Uganda Food Security Outlook Update: Despite increased food and nutrition assistance in Karamoja, population in need exceeds reach, August 2022 – Uganda

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  • In bimodal areas, erratic early rains since late July prompted early plowing and planting for the second season. However, cumulative rainfall during the dry period in July and August remains globally below average in most of the country and, following the poor rainfall of the first rainy season from March to June, groundwater resources remain under pressure. pressure. Meanwhile, in eastern and northern Uganda which received localized heavy rains, more than 12,000 people were affected by landslides and flash floods. Forecasts available for the second rainy season from September to November 2022 indicate that cumulative rainfall will most likely be near average. However, below-average rainfall remains possible, which could lead to a fourth consecutive season of below-average crop production.

  • In Uganda’s far north, recent first-season harvests have increased household access to food and income. Despite this, many poor households are likely unable to meet all of their basic food and non-food needs due to poor first-season crop production, abnormally high food prices and below-average incomes. Area-level (IPC Phase 2) Stressed results are expected to persist at least until the start of the second season harvest in November/December. In other bimodal areas, minimal area-level outcomes (IPC Phase 1) are expected throughout the projection period, although increasing numbers of poor households are likely to experience Stress (IPC Phase 2) in areas affected by poor agricultural production.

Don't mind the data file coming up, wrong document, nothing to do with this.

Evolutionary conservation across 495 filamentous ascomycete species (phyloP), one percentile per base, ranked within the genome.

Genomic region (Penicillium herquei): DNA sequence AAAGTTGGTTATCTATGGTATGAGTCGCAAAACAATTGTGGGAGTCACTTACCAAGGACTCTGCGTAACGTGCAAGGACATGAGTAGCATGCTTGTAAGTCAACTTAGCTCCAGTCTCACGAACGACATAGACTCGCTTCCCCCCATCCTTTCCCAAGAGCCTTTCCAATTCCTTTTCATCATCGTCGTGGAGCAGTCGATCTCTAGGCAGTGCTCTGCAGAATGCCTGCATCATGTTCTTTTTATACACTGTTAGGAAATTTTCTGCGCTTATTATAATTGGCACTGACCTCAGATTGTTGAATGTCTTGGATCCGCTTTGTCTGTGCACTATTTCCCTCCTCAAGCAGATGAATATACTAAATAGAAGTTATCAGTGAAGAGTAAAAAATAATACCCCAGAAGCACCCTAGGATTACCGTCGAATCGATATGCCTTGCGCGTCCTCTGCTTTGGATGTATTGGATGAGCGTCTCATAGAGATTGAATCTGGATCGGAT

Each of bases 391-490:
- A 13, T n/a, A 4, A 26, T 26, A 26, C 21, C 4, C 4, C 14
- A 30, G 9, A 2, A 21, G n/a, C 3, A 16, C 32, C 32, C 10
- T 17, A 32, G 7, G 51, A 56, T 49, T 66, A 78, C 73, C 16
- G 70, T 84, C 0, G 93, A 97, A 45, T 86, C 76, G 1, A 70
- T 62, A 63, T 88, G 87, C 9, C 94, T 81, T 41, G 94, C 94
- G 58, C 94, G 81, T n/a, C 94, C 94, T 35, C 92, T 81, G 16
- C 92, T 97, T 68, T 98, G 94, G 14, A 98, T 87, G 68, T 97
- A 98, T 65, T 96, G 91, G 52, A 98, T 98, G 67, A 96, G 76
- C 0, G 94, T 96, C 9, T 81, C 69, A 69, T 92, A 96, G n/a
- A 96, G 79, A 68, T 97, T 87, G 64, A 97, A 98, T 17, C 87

• In Karamoja, the cumulative rainy season rainfall from April to September is now expected to be below average despite an above average rainfall forecast from mid-August to early September. Although crop production is still expected to be below average due to reduced planted areas and damage from previous dry spells, late season rains will benefit pasture and water replenishment. Harvests in most areas have temporarily improved food consumption for some households. However, given below-average agricultural production, above-average prices, and below-average incomes, many households are likely to continue to face food consumption deficits and Crisis (Phase 3) outcomes. CPI) even in the post-harvest period. The results of the Crisis at the area level (IPC Phase 3) are expected to persist at least until January 2022, with the most affected households being in an emergency situation (IPC Phase 4). Levels of acute malnutrition remain atypically high in many regions.

  • Refugees living in camps continue to struggle to support themselves and invest in their livelihoods due to above-average prices. Among those growing food, stocks from below-average harvests have been depleted earlier than usual, and many are struggling to access seeds for the current second season. With most refugees heavily dependent on humanitarian aid, those receiving cash transfers are seeing their support decline due to inflation. Although stressed! (IPC Phase 2!) are expected in the area given the significant humanitarian food assistance, many of the most affected households are likely facing Crisis (IPC Phase 3) or worse. results and deterioration in nutritional status.

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